Help Resources/Knowledge Base/All About Zip Lines

Zip Line Tension

Aaron Roper
posted this on January 18, 2013 02:45 PM

The tension of a zip line refers to how tight the cable is. Cable tension can be a large factor in the installation and performance of a zip line. It affects the speed and altitude of the rider, as well as the amount of strain the zip line puts on the anchor trees or poles when loaded. 

Speed:

A zip line with a higher cable tension can start slowly but will typically accelerate throughout the ride and maintain speed through to the end. Think of a marble rolling down an inclined board; slow at first, accelerating to the end.

A zip line with lower cable tension will start faster, but can easily run out of speed towards the end. Think of a marble dropped into a large bowl; starting out quickly as it drops into the low point, but slowing down as it has to travel uphill over the second half.

If your zip line ride as a whole is a bit slow, tightening your turnbuckle just might do the trick. If it’s running a little fast and you have some room to adjust, try giving it some slack.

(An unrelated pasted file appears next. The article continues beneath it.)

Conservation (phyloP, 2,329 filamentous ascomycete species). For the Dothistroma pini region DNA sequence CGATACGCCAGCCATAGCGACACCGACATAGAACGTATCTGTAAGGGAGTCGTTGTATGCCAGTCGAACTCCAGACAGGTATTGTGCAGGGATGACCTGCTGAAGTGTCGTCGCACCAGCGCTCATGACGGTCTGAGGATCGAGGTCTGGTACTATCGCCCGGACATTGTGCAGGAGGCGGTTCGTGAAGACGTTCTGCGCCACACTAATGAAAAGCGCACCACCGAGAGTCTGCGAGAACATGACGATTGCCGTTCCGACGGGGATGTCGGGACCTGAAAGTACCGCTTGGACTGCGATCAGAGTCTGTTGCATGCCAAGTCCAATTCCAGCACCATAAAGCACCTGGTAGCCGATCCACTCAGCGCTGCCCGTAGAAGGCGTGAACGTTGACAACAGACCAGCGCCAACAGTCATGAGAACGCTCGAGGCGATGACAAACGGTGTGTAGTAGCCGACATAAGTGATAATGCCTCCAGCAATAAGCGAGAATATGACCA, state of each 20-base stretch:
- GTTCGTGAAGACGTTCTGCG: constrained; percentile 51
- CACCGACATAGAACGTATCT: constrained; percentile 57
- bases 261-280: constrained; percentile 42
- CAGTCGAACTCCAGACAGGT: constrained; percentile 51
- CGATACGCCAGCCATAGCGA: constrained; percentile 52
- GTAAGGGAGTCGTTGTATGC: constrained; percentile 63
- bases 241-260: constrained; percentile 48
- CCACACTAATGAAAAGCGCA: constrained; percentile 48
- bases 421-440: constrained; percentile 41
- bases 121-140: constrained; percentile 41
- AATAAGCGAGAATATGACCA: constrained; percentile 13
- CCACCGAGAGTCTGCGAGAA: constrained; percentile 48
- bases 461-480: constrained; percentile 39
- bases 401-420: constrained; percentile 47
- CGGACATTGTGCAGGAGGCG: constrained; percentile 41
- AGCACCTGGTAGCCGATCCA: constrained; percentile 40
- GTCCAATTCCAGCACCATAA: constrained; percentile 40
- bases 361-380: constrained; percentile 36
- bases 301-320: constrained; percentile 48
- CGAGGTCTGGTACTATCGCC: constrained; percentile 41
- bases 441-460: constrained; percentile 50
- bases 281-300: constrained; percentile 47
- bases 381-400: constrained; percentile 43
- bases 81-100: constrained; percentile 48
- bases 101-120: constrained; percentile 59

Altitude: The tension of a zip line cable directly affects the height at which a rider will travel above the ground. Tighten a cable to get them a little higher, give it slack to bring them lower. Keep in mind that height adjustments on your anchor point can also raise or lower the rider’s path.

Anchor Strain: A rider’s weight can be multiplied several times when placed on a horizontal cable between two anchors, and this effect increases with higher cable tension. Be sure your anchors are sufficient to withstand the sheer loads, and follow your installation guidelines carefully to prevent over-tensioning your cable. A good rule of thumb is to make sure your cable (while being ridden), hangs below the ending anchor by about 2% of the zip line’s length. So the trolley on a 100’ zip line should be, at its lowest point, about 2’ lower than where the cable is anchored on the lower end.

Achieving Tension: For most zip lines 100’ or more in distance, achieving proper cable tension by hand can be a real challenge. We recommend using a come-along or a similar type of winch to crank your zip line tight. A winch or ratchet device can be attached to a small loop at the end of your cable and pulled around your anchor until tight, or a cable grab can be used to pull the cable directly up to the tree for anchoring. Adjustments can typically be made using the turnbuckle included with most zip lines; otherwise the original winch can be hooked back up to alleviate tension on the anchor while adjustments are made.

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